Learner

Exercise: Using a Touch Sensor

Lets look a using sensors by starting with the simple touch sensor. This is simply a button that can be used to signal your code that something has happened by pushing the button. We will add a REV Robotics Touch Sensor to the robot and plug it into digital port 0-1 on the Expansion Hub. We modify our controller phone configuration to identify digital port 1 as a  Rev Touch Sensor and name it touch_sensor. Why did we use port 1 instead of 0? It has to do with the way the ports are wired.

Exercise: Using Servos

Now lets look at using servos to control robot functions. The wheel motors we used in the previous exercises simply run at whatever power level they are set at. Servos are different in that they have a defined range of motion and you control them by setting the location in that range you want the servo to move to. Once in that position, servos resist movement. Servos are typically used for arms and grippers.

Exercise: Joystick Driving - Tank Mode

Now lets look at a teleop example. Here we will use the joysticks on one of the Xbox controllers to drive the robot. We will use tank style driving. In tank mode each joystick controls the motor on one side of the robot. Moving the joystick forward or backward will cause the motor on the corresponding side of the robot to turn in that direction and the power level will be determined by how much the joystick is moved off of center. In this mode, to drive straight you have to move each joystick the same amount.

Exercise: Joystick Driving - Arcade Mode

Lets look at another style of motor control (driving) called arcade. In arcade mode, a single joystick controls both forward/backward motion but also left and right. This allows the robot to be driven with one finger, typically the thumb.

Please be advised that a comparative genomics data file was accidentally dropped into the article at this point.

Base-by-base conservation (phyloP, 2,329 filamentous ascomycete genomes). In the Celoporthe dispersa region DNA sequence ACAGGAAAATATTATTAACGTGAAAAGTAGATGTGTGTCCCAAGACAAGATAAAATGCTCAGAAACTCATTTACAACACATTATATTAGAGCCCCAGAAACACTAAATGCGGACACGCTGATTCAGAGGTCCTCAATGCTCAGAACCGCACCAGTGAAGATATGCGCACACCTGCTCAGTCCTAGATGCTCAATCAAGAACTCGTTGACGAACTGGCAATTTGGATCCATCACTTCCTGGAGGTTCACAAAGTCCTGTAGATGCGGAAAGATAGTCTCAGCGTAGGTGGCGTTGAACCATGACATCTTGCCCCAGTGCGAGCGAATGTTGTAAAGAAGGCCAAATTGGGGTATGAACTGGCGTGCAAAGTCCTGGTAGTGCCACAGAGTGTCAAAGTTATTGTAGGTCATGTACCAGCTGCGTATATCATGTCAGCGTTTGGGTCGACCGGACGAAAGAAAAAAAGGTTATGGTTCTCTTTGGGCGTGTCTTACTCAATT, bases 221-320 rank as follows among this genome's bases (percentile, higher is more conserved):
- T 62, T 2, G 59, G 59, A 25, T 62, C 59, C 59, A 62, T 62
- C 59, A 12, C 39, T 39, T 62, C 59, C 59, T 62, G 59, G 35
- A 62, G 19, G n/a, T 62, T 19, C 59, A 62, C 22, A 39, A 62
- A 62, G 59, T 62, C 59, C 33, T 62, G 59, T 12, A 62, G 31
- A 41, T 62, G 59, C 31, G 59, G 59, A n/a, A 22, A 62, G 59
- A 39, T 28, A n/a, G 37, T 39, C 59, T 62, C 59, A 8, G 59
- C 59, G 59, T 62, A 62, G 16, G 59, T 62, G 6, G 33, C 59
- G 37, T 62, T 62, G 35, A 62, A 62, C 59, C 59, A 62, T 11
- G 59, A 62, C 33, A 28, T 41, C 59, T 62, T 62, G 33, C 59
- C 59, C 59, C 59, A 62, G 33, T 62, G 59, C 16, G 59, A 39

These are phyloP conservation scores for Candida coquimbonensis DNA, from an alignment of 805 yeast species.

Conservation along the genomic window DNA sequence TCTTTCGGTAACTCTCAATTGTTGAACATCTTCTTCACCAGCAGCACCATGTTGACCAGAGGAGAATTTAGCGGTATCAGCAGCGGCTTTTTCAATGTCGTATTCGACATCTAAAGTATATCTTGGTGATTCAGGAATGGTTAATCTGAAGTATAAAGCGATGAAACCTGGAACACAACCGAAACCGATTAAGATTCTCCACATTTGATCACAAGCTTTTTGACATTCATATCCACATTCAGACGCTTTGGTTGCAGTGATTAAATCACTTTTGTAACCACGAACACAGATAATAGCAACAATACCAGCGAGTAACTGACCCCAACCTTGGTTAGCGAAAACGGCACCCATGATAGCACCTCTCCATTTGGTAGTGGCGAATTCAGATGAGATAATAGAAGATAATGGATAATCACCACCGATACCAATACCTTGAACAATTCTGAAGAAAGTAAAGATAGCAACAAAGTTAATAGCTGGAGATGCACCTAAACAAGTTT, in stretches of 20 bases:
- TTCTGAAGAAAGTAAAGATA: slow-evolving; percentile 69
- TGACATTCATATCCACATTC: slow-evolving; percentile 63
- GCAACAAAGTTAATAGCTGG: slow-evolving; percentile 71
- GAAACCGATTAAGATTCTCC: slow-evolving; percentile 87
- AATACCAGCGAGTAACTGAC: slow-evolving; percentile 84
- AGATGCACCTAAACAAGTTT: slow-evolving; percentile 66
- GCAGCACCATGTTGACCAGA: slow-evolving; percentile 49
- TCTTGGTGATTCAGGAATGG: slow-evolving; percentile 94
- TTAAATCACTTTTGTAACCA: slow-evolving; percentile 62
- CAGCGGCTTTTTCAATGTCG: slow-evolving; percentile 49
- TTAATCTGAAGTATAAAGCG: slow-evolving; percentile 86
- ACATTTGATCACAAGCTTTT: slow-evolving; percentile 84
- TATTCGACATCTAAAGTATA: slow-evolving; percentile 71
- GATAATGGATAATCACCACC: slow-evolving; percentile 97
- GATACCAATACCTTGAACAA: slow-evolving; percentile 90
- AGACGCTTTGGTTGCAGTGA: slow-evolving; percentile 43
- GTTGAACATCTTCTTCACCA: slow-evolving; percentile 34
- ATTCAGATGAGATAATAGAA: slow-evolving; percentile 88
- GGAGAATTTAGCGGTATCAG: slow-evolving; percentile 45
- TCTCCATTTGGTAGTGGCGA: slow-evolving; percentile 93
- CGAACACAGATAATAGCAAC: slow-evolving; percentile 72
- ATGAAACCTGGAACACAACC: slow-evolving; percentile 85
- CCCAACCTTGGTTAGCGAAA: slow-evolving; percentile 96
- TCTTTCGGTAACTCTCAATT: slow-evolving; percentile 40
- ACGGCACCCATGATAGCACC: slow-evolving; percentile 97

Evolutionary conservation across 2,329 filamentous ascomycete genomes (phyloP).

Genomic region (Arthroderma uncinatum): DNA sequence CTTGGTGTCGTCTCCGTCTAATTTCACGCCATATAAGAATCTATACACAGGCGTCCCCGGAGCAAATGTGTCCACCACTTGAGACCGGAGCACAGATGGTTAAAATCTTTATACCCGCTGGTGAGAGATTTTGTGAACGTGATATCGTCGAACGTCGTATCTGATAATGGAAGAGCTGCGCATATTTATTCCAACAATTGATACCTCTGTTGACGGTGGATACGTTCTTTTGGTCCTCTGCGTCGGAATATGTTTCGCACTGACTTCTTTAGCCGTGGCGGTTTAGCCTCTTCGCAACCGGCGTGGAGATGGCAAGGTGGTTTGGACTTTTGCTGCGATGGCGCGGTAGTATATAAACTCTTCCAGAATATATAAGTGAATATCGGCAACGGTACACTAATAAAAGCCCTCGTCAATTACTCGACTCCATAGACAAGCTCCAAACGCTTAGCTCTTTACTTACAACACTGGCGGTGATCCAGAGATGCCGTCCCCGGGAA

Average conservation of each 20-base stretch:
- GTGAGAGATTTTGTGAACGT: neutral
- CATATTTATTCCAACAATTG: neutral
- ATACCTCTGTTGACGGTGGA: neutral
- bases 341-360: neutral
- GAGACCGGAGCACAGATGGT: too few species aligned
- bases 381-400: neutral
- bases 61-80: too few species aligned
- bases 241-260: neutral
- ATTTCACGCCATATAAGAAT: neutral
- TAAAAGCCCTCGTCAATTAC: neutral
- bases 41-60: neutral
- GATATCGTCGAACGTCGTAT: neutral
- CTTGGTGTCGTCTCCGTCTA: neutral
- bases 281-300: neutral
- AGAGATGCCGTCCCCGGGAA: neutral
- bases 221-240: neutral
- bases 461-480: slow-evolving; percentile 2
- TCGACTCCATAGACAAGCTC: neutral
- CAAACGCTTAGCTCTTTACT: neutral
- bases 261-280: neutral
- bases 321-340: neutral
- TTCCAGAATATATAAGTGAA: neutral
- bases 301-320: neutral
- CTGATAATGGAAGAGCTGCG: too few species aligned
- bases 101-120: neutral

Sample Robot in more Detail

Lets examine the Sample Robot project in more detail.

Looking at Robot.java the first thing we see is the package created for us by the WPILib plugin based on our team number.

Next we see some reference variables defined. These are for a RobotDrive object and a Joystick object. These objects are part of the WPILib API. The RobotDrive object gives you many ways to control the motors in a robot drive system.  The Joystick object gives you access to the inputs (deflection and buttons) available from a joystick.

Programming the RoboRio

RoboRio based robots can be programmed with one of three models or styles of program design. These are:

  • Iterative
  • Command
  • Sample

You can read a discussion of the three models here, but for our lessons we are going to use the Sample (also called Simple) model. It is our belief that this is the easiest model to start with.

Installing RoboRio Programming Tools

Before we get into installation of the software tools, we will go over some basics.

Exercise: Drive in a Square Pattern

Now lets expand on the previous example. This OpMode shows changing direction, use of a for loop and time delays to drive in a square pattern by programming only two of the moves needed (drive straight then turn).

Exercise: Drive in a Square Pattern

// simple autonomous program that drives bot in a square pattern then ends.
// this code assumes it will end before the period is over but if the period ended while
// still driving, this code would just stop.
 
package com.qualcomm.ftcrobotcontroller.local.opmodes;
 
import com.qualcomm.ftcrobotcontroller.local.lib.Logging;
import com.qualcomm.ftcrobotcontroller.local.lib.Util;
import com.qualcomm.robotcore.eventloop.opmode.LinearOpMode;

Exercise: Drive in a Square Pattern

// simple autonomous program that drives bot in a square pattern then ends.
// this code assumes it will end before the period is over but if the period ended while
// still driving, this code would just stop.
 
package com.qualcomm.ftcrobotcontroller.local.opmodes;
 
import com.qualcomm.ftcrobotcontroller.local.lib.Logging;
import com.qualcomm.ftcrobotcontroller.local.lib.Util;
import com.qualcomm.robotcore.eventloop.opmode.LinearOpMode;

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